Department of Ecology News Release - July 15, 2011
OLYMPIA – The Washington Department of Ecology (Ecology) has agreed to a request by Whatcom County to serve as a co-lead agency to oversee the preparation of an environmental impact statement (EIS) for a private proposal to develop a bulk cargo marine terminal at Cherry Point on Puget Sound.
Pacific International Terminals, a subsidiary of SSA Marine Inc. (SSA), proposes to build and operate the Gateway Pacific Terminal between Ferndale and Blaine. The terminal would provide storage and handling of exported and imported dry bulk commodities including grain, iron ore, salts, coal, and alumina.
Ecology Director Ted Sturdevant replied today to a letter from Whatcom County Planning Supervisor, Tyler Schroeder. Sturdevant said the department agrees that the proposed project presents statewide and regional issues that the EIS should address. Sturdevant said Ecology agrees to be a co lead agency in scoping and developing the EIS.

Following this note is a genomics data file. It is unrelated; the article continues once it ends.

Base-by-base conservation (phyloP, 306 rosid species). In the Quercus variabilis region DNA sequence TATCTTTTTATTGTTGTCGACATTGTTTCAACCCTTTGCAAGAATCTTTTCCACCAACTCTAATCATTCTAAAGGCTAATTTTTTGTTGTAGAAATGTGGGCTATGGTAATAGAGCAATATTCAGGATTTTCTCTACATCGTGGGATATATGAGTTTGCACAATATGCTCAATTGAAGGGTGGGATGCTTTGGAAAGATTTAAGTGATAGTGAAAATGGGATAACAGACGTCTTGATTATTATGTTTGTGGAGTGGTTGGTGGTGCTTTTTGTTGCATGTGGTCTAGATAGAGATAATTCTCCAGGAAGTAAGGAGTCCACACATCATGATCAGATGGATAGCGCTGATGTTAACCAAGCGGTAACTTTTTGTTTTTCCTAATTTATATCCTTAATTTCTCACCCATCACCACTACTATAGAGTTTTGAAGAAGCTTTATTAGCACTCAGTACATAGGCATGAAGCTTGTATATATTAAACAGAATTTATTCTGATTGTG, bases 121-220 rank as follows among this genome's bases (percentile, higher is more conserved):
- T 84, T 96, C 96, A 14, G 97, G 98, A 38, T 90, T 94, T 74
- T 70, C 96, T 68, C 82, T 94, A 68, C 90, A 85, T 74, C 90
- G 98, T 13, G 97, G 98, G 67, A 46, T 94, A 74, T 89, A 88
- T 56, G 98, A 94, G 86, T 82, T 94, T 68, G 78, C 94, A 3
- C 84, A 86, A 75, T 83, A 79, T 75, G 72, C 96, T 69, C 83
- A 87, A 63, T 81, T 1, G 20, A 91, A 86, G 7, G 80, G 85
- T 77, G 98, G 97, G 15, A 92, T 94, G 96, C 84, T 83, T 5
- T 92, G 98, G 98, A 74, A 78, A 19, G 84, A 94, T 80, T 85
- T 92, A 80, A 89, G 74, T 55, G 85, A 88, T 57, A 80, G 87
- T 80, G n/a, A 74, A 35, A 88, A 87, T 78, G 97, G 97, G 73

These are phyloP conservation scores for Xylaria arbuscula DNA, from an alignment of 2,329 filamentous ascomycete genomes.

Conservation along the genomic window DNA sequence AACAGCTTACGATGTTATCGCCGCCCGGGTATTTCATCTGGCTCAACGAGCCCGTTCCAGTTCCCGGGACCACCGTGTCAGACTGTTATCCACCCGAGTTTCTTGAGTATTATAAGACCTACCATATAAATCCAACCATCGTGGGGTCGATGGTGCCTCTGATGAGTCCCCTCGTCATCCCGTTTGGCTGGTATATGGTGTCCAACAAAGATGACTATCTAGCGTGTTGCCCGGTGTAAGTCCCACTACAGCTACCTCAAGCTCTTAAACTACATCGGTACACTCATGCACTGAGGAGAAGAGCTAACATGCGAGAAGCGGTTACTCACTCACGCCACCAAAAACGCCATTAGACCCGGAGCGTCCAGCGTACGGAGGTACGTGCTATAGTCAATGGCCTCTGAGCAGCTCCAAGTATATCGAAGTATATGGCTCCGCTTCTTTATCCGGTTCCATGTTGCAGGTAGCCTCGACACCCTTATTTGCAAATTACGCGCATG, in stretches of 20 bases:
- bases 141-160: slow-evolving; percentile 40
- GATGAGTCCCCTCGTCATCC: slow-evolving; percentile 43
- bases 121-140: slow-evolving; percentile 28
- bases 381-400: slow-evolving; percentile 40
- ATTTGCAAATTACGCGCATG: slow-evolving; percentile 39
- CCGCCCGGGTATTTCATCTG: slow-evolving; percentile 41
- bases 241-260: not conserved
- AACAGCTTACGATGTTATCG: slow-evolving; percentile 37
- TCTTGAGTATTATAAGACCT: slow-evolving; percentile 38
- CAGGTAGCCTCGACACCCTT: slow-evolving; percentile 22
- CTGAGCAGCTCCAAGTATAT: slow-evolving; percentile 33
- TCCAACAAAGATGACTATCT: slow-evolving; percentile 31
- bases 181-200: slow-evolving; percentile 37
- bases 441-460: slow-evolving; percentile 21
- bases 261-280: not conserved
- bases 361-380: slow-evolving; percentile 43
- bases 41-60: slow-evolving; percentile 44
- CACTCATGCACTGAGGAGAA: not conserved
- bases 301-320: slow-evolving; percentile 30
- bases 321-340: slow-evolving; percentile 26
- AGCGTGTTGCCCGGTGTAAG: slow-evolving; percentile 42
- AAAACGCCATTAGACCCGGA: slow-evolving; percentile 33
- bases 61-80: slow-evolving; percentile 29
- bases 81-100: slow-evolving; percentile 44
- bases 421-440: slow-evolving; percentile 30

Under Washington’s State Environmental Policy Act (SEPA), which governs the environmental review process, Whatcom County serves as the lead agency, but can enter into agreements with other agencies to serve as co-lead.
Schroeder, the county’s designated SEPA official, said that he is encouraged that Ecology has agreed to be a co-lead agency for the project’s environmental review. He said that Ecology will bring guidance and expertise on the elements of the environment that might have statewide or regional impacts.
The EIS will contain environmental data and will evaluate the project’s potential impacts as well as options for offsetting them. The EIS makes this information available to the public and aids government agencies in reviewing whether to approve various permits that SSA must apply for in order to construct and operate the project.
The U.S. Army Corps of Engineers (Corps) is another co-lead agency, responsible for the federal environmental review under the National Environmental Policy Act (NEPA). Whatcom County and the Corps have agreed to coordinate the SEPA and NEPA processes. Ecology has agreed to negotiate an agreement with the county and Corps under which all three will cooperate.
The SEPA/NEPA review process provides opportunities for comment and input from affected jurisdictions, citizens, tribes and other agencies. The first opportunity will occur during scoping, and another will occur when the draft EIS is available.
The co-lead agencies will now prepare for the scoping phase, which sets out the issues the EIS will address. The county, Corps and Ecology plan to submit a scoping document for public review and comment later this year.
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